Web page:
Whereas before you didn’t hear back, this situation is where you do and it’s not good news. Unfortunately, this too can be a numbers game and no reflection on your CV. I mean sometimes it is; I read that an employer will on average spend 8-9 seconds looking at each CV. But CY Partners recruiter, Helen, who exclusively recruits for a global bio-pharmaceutical organisation had this to say:

I can be putting forward great job applicants 2 or 3 times before they get selected and the rejection is not a judgement on their skills and experience, rather it’s quantity and process, so to keep showing up is a positive thing that pays off.

This is where I conflate resilience with perseverance. But you get the message: keep trying.

When you don’t Succeed at Interview

The stakes are higher if you made it to interview stage but didn’t get the job, but so is the opportunity for  growth. It doesn’t necessarily mean that you made a mistake or that the interviewers weren’t interested. Even if you did make a mistake, a well done for showing up and putting yourself out there. There is something to gain from the experience (as a minimum a development in your resilience right?). By all means feel disheartened (your feelings are a clue to what you really want), but then process those feelings with self compassion, reflect and turn the experience into something positive by identifying areas for change and how to try again. There is a gift in this situation so gain feedback and make it work for you.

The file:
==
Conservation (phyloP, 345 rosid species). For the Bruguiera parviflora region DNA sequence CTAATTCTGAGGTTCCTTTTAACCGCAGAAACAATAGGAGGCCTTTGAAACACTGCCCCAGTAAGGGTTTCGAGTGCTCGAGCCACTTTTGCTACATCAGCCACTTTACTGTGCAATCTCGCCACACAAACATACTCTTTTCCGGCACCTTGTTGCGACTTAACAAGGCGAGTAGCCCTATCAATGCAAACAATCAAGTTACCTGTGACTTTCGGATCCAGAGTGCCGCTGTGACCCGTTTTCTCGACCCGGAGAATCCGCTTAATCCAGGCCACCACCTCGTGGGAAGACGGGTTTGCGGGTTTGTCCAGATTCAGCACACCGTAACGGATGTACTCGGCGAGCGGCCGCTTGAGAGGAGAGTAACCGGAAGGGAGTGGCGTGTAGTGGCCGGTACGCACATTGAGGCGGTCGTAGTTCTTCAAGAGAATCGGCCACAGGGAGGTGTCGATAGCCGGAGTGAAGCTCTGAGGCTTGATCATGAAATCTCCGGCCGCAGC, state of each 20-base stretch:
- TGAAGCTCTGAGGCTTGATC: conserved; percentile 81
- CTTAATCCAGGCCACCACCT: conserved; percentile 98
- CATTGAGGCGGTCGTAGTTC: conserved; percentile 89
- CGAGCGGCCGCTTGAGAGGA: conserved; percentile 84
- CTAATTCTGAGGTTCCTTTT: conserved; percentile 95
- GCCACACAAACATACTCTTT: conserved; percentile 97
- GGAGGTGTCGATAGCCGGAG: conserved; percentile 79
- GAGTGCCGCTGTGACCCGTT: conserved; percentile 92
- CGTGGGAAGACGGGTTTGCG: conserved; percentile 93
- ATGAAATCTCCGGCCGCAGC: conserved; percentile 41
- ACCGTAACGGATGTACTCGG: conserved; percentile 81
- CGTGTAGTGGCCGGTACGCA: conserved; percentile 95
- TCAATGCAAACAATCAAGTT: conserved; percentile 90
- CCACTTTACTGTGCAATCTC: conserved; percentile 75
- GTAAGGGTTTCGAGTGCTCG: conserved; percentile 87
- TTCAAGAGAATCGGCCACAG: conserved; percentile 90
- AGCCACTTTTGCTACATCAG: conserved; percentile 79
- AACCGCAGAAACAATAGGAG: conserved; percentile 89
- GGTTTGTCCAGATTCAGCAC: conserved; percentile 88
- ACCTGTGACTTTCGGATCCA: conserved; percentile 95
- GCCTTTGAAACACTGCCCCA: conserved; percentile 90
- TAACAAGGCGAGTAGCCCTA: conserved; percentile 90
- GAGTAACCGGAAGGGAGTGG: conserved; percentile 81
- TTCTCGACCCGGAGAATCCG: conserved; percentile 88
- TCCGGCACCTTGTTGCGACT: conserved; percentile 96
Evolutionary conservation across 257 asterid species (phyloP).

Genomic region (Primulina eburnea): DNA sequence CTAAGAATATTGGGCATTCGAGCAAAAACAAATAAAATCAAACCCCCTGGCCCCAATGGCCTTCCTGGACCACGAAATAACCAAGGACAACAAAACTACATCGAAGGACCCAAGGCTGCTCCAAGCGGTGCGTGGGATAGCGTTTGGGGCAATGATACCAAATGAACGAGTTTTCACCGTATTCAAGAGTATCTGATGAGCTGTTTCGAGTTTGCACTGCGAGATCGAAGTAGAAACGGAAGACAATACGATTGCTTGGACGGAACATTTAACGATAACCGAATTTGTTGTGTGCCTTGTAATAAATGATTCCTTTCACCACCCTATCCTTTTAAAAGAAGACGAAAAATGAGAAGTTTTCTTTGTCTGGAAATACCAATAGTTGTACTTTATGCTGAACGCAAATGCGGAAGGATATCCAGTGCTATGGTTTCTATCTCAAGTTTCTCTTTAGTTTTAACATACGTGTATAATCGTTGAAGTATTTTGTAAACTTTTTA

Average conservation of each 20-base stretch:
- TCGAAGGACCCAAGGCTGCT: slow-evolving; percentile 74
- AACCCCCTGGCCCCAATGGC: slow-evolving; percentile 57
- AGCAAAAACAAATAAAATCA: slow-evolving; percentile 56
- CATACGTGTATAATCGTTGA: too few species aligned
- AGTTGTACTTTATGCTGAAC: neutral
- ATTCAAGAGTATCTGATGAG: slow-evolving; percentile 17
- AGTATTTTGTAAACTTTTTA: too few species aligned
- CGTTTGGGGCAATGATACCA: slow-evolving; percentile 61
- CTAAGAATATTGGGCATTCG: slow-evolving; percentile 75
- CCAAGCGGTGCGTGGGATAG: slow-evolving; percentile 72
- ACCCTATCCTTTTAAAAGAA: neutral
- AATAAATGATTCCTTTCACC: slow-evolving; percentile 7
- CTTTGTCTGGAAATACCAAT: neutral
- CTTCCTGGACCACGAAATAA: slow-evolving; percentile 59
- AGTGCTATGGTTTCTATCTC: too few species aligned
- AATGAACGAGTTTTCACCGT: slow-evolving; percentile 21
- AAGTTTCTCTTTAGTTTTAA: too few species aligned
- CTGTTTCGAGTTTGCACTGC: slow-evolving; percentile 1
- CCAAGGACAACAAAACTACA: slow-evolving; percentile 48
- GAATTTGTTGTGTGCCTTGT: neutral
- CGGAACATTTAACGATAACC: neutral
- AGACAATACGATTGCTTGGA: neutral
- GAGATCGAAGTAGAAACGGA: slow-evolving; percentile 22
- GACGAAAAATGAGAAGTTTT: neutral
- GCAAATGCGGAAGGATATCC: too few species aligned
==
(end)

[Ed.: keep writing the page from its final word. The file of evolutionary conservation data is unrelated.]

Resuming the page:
When you Got the Job, but all is Not Well

Not often but occasionally the situation is: you start a new role with great enthusiasm but then get an off -vibe from the team or the company, and it doesn’t quite fit with your self-image or values. Resilience in this situation could be trying to understand and work with what you have, or it could be knowing when to move on. This is where temping can sometimes offer an advantage over a permanent position. Don’t be afraid to start the job search process again. Markets change, funding changes. Redundancies happen. I am venturing into career and workplace resilience territory here, but knowing you have the resilience to tackle any unforeseen challenges is at worse; reassuring, at best; empowering.

So, How do I Develop my Resilience?

I am no expert but I defer to them, so… The mental health charity, Mind, have some great starting points here. From Physical health actions such as get enough sleep, be active, eat healthily to more lifestyle focused action points such as finding a work/life balance, making time for friends, hobbies and activities.

From the job search perspective (what this article is about after all) you can talk to your recruiter, or the employer if applying direct. Get feedback on your CV, interviews and progress.

Giving yourself a break both in the literal sense of a change of scenery and in a compassionate sense by being kinder to yourself. Resolving conflict in a positive way can help in relationship building and self-forgiveness: no one is perfect and putting extra pressure on yourself isn’t helpful. Comparison is the thief of joy. It can also rob you of resilience.

When resilience is low, building a support network is essential: friends and family, your work if you are in work. This includes your line manager, HR, colleagues, does your work have an employer assistance scheme? Your GP, charities like Mind or websites like the Stress Management Society.

Author Lisa Chatterjee